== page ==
SCOTUS Says Louisiana Can’t Limit Abortion Providers Based on Hospital Privileges, Preserves Women’s Rights

The Supreme Court has struck down a Louisiana abortion law that opponents say would have closed all but one abortion clinic in the state and had lasting repercussions for reproductive rights across the country.

The Louisiana law, known as Act 620, would have required abortion providers to have the ability to admit patients at local hospitals. Supporters said the legislation promoted safety and continuity of care; abortion-rights advocates say it was a medically unnecessary restriction would force abortion clinics to shutter because many abortion providers have been denied such privileges.

In a 5-4 decision issued Monday, Justice Stephen Breyer wrote the Louisiana law “offers no significant health benefit” and would “drastically reduce the number and geographic distribution of abortion providers, making it impossible for many women to obtain a safe, legal abortion in the State and imposing substantial obstacles on those who could.”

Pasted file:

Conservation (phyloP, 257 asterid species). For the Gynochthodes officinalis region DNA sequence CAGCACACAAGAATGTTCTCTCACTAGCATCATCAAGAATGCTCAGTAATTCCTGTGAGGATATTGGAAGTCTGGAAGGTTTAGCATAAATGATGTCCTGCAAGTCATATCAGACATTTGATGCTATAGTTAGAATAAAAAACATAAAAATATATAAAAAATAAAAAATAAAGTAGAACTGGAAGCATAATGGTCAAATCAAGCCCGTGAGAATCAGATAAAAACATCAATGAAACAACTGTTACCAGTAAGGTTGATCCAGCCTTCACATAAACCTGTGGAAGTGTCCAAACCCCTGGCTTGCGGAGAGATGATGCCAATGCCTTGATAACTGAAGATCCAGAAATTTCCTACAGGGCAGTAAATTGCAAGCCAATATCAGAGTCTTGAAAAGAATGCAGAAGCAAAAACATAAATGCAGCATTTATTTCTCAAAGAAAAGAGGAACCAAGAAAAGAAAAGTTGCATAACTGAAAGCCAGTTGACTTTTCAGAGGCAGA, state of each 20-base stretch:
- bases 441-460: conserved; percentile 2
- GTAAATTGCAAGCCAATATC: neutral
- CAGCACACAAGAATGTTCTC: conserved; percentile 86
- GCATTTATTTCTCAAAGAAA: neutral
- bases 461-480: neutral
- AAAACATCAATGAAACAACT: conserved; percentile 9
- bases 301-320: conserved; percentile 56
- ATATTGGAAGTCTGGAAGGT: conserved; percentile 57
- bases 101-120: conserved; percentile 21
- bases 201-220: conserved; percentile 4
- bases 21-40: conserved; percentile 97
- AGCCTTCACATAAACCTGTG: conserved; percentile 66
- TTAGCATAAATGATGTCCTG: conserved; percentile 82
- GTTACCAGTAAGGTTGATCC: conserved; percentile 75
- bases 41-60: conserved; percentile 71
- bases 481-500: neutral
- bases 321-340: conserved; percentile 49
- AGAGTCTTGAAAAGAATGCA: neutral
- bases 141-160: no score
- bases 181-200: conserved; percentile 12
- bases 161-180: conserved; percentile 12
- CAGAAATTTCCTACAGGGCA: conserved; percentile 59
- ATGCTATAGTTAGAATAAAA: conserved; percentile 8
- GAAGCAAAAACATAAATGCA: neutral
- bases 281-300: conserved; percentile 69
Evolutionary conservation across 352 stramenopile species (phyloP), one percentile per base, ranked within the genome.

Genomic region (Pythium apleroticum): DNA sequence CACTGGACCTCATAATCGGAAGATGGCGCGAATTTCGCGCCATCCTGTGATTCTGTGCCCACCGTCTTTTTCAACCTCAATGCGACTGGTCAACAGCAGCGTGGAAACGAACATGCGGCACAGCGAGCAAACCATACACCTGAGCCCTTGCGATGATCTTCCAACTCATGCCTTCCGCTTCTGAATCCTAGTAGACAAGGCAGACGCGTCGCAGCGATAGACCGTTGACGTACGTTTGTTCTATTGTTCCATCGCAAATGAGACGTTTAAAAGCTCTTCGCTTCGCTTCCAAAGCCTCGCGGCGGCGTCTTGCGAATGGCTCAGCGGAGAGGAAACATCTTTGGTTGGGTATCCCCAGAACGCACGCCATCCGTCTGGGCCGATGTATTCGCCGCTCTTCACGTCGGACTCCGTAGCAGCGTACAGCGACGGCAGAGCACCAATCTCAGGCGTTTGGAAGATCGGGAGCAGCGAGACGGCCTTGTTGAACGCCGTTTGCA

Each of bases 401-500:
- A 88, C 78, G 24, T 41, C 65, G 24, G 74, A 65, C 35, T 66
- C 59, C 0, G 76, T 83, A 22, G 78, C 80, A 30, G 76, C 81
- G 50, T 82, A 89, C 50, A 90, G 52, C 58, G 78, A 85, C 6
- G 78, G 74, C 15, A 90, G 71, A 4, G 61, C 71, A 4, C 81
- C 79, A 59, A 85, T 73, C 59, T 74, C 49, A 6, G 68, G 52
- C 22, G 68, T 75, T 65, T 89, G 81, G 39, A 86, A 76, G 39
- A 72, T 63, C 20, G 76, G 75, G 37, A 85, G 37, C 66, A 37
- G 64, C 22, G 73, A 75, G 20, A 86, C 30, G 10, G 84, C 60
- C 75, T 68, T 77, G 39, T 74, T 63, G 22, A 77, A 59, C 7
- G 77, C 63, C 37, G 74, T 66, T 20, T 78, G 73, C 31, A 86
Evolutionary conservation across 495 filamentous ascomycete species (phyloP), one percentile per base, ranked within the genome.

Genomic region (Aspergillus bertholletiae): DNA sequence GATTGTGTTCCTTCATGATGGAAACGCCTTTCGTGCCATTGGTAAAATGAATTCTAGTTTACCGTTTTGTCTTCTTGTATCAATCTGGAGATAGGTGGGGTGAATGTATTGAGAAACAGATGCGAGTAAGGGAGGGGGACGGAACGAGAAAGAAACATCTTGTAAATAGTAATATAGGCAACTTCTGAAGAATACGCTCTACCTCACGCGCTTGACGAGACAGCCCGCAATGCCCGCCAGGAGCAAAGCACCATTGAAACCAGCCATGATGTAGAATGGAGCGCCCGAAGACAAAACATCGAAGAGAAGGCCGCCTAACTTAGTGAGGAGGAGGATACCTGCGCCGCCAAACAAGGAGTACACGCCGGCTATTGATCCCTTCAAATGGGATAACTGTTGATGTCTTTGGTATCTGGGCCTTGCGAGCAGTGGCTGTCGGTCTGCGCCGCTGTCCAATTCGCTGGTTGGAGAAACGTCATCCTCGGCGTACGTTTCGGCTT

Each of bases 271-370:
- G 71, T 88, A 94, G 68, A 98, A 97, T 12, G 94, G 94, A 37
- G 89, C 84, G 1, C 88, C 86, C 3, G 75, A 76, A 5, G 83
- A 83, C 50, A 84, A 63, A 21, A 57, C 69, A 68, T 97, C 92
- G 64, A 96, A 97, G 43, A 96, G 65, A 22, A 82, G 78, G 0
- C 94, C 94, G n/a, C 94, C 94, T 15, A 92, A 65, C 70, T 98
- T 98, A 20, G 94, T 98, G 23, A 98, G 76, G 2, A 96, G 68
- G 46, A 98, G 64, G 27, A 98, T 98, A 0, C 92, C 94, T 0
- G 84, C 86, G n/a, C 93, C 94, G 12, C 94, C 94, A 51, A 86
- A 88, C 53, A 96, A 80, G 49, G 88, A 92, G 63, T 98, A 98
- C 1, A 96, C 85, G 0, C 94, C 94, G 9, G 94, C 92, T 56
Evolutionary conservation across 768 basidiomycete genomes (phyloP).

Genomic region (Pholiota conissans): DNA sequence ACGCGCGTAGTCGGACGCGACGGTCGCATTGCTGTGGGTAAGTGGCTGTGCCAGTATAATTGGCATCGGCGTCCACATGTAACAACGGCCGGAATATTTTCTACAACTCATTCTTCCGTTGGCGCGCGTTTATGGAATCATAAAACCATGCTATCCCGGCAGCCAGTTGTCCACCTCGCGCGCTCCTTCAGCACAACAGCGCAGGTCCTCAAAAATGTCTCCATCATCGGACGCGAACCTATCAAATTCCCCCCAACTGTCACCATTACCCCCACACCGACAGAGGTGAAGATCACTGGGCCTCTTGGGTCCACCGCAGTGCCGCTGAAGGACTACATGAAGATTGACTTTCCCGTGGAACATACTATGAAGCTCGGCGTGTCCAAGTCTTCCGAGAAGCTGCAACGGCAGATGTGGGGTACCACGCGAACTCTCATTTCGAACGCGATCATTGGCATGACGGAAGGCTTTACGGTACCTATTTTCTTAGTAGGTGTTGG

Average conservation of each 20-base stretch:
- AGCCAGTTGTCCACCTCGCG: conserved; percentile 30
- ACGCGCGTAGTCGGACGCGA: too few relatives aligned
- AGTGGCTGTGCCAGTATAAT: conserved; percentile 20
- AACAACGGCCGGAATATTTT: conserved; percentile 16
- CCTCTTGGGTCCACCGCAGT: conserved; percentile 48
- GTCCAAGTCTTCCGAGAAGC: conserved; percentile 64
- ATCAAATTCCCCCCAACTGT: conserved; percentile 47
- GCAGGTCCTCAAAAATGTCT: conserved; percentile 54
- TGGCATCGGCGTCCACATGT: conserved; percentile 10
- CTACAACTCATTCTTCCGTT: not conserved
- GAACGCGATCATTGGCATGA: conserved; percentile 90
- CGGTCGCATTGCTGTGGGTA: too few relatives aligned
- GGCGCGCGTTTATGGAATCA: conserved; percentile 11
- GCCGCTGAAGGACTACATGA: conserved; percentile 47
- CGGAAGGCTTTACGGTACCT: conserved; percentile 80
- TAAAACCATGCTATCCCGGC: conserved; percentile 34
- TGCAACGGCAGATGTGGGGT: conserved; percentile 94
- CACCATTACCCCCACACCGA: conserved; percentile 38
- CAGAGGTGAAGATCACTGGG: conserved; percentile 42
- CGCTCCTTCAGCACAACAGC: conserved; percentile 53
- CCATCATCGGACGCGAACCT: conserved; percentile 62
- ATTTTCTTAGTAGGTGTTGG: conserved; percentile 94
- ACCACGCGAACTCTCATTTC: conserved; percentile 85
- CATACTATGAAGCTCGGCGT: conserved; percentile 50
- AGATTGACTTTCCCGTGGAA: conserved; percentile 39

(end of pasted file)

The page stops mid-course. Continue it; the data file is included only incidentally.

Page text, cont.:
The decision in June Medical Services v. Russo will have effects far beyond Louisiana. Abortion advocates feared that upholding the law would open the door for other states to pass similar laws and further restrict abortion access without fear of court intervention—effectively gutting the 1973 Roe v. Wade decision that made abortion legal across the country.

Abortion-rights advocates celebrated Monday’s ruling as a win, but cautioned that it would not stop states from passing more restrictive laws in the future.

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